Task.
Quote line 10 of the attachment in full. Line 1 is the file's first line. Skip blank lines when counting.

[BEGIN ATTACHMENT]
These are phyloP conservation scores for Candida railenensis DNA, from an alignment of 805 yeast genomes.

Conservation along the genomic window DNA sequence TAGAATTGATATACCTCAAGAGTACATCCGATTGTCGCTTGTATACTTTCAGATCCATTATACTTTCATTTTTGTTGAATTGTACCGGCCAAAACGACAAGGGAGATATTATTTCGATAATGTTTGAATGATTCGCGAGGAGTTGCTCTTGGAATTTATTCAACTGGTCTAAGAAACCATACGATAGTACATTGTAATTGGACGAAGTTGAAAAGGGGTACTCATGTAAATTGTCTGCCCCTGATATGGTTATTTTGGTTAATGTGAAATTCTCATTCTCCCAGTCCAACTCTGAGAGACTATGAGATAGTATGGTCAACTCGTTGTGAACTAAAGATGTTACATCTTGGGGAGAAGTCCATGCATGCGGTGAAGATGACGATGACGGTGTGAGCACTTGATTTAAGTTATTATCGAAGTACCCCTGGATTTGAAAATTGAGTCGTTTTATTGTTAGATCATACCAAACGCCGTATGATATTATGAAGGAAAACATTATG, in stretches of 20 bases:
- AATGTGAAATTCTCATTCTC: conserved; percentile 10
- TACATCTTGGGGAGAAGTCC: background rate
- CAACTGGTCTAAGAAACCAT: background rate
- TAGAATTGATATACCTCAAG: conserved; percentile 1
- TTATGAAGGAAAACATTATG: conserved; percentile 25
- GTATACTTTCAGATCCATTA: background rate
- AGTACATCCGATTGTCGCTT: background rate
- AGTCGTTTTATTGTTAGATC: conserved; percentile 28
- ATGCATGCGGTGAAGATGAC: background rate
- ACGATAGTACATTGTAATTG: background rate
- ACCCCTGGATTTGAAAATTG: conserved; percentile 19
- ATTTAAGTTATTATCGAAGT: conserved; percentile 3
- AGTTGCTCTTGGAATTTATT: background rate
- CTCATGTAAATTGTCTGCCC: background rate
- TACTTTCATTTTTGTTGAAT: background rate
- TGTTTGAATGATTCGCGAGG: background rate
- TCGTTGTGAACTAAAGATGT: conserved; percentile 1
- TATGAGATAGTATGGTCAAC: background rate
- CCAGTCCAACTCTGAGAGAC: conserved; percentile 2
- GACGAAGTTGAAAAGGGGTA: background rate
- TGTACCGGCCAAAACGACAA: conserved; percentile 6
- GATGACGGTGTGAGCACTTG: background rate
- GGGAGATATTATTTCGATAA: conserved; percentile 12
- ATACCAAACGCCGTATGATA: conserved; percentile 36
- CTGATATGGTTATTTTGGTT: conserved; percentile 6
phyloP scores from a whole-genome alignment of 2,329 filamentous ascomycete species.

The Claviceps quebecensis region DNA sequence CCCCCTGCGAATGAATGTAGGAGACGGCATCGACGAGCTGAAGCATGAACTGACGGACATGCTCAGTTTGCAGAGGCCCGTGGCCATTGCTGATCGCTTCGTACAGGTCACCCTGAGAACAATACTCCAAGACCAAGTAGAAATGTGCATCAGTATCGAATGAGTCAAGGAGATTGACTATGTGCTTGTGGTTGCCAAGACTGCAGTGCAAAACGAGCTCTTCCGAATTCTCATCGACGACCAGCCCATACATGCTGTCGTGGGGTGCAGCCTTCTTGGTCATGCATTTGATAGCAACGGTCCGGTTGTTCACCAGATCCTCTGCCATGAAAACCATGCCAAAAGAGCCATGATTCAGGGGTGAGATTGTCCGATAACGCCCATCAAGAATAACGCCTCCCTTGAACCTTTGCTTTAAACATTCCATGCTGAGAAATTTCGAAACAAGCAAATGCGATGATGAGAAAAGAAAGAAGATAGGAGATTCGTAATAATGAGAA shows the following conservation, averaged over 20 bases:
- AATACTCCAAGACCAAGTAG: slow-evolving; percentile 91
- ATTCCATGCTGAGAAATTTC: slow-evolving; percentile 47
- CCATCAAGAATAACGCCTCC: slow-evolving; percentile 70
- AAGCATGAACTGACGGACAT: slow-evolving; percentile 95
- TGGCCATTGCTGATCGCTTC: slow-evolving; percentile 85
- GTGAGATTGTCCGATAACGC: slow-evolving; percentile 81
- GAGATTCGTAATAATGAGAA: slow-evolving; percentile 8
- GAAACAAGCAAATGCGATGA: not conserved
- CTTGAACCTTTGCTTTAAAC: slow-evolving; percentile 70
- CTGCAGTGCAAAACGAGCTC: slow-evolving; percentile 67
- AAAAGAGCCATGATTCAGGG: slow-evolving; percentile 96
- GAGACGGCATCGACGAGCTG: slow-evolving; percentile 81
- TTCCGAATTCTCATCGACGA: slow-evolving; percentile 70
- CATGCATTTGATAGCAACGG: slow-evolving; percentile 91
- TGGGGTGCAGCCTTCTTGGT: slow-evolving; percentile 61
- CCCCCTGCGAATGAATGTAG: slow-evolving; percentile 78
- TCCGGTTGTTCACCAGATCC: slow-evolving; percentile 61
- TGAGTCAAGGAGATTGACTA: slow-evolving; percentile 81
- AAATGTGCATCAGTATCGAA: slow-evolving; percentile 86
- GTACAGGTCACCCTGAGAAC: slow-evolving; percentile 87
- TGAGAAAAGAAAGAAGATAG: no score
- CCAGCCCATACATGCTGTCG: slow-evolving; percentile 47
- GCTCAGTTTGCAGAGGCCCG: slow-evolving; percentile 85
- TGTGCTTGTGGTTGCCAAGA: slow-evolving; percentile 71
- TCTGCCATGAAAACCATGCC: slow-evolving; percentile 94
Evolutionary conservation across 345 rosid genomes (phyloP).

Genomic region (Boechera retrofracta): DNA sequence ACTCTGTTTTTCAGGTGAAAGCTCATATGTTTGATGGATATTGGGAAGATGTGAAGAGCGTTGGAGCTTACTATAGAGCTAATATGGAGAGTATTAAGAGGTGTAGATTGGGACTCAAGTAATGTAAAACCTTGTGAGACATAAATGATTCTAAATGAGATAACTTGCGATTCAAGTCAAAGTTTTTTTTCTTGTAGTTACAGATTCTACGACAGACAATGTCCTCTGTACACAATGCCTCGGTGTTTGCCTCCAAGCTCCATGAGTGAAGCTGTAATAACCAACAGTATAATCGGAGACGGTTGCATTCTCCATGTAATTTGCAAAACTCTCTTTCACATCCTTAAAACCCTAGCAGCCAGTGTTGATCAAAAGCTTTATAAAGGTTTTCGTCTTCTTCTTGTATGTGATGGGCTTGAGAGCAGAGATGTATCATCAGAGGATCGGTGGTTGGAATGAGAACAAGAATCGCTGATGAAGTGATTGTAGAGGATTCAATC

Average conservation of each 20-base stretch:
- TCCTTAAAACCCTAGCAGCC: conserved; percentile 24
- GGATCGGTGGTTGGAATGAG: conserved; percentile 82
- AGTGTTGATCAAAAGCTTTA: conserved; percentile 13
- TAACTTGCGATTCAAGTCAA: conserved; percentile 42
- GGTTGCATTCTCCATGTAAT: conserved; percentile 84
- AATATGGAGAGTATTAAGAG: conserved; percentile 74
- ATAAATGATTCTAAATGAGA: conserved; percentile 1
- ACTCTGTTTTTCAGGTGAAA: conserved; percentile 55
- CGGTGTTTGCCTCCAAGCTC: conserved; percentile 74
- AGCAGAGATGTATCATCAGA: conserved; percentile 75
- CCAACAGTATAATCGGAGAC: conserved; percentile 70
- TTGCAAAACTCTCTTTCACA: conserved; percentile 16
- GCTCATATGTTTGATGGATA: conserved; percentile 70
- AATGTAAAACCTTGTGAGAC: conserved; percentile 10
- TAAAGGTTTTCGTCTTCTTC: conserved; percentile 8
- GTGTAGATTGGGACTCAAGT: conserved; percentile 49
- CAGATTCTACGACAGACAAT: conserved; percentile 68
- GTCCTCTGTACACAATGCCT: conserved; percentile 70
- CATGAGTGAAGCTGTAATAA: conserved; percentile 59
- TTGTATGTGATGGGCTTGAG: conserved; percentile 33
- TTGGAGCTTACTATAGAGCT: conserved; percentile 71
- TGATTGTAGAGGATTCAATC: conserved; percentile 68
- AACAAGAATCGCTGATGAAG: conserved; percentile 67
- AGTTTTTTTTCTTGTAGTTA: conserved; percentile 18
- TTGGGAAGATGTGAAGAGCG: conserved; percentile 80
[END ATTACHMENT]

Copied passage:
- AGTCGTTTTATTGTTAGATC: conserved; percentile 28